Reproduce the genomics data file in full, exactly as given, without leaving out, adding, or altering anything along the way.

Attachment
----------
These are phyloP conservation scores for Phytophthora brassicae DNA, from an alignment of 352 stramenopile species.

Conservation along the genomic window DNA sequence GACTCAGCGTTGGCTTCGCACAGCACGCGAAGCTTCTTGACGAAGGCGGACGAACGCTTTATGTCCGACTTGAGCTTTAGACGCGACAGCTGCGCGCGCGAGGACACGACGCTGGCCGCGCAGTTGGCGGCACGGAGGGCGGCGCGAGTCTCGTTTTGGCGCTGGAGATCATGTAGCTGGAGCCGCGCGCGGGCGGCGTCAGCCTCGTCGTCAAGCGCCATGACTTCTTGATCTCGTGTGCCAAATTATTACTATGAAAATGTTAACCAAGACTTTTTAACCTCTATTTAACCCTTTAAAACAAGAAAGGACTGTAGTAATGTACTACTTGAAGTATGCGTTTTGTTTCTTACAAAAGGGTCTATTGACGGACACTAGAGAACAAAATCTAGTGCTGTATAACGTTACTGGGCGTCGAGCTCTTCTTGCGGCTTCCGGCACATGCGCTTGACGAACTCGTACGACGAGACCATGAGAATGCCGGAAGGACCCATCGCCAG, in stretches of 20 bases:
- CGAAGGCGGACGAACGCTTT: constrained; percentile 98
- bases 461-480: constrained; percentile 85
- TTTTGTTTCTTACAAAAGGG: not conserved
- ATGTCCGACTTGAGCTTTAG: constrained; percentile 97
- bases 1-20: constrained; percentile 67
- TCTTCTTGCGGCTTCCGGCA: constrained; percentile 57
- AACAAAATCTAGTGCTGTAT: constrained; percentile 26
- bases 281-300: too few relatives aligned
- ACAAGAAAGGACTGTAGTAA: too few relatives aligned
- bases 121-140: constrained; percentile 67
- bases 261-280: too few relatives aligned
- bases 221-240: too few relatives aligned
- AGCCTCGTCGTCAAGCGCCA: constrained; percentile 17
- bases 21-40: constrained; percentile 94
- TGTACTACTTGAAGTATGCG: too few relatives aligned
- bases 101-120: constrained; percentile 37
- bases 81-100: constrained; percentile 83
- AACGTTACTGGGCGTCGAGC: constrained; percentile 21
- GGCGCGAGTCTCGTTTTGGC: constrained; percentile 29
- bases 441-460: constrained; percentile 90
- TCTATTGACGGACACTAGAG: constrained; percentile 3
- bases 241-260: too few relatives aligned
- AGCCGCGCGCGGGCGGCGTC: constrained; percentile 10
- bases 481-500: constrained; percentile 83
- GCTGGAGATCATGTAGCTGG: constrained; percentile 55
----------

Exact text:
These are phyloP conservation scores for Phytophthora brassicae DNA, from an alignment of 352 stramenopile species.

Conservation along the genomic window DNA sequence GACTCAGCGTTGGCTTCGCACAGCACGCGAAGCTTCTTGACGAAGGCGGACGAACGCTTTATGTCCGACTTGAGCTTTAGACGCGACAGCTGCGCGCGCGAGGACACGACGCTGGCCGCGCAGTTGGCGGCACGGAGGGCGGCGCGAGTCTCGTTTTGGCGCTGGAGATCATGTAGCTGGAGCCGCGCGCGGGCGGCGTCAGCCTCGTCGTCAAGCGCCATGACTTCTTGATCTCGTGTGCCAAATTATTACTATGAAAATGTTAACCAAGACTTTTTAACCTCTATTTAACCCTTTAAAACAAGAAAGGACTGTAGTAATGTACTACTTGAAGTATGCGTTTTGTTTCTTACAAAAGGGTCTATTGACGGACACTAGAGAACAAAATCTAGTGCTGTATAACGTTACTGGGCGTCGAGCTCTTCTTGCGGCTTCCGGCACATGCGCTTGACGAACTCGTACGACGAGACCATGAGAATGCCGGAAGGACCCATCGCCAG, in stretches of 20 bases:
- CGAAGGCGGACGAACGCTTT: constrained; percentile 98
- bases 461-480: constrained; percentile 85
- TTTTGTTTCTTACAAAAGGG: not conserved
- ATGTCCGACTTGAGCTTTAG: constrained; percentile 97
- bases 1-20: constrained; percentile 67
- TCTTCTTGCGGCTTCCGGCA: constrained; percentile 57
- AACAAAATCTAGTGCTGTAT: constrained; percentile 26
- bases 281-300: too few relatives aligned
- ACAAGAAAGGACTGTAGTAA: too few relatives aligned
- bases 121-140: constrained; percentile 67
- bases 261-280: too few relatives aligned
- bases 221-240: too few relatives aligned
- AGCCTCGTCGTCAAGCGCCA: constrained; percentile 17
- bases 21-40: constrained; percentile 94
- TGTACTACTTGAAGTATGCG: too few relatives aligned
- bases 101-120: constrained; percentile 37
- bases 81-100: constrained; percentile 83
- AACGTTACTGGGCGTCGAGC: constrained; percentile 21
- GGCGCGAGTCTCGTTTTGGC: constrained; percentile 29
- bases 441-460: constrained; percentile 90
- TCTATTGACGGACACTAGAG: constrained; percentile 3
- bases 241-260: too few relatives aligned
- AGCCGCGCGCGGGCGGCGTC: constrained; percentile 10
- bases 481-500: constrained; percentile 83
- GCTGGAGATCATGTAGCTGG: constrained; percentile 55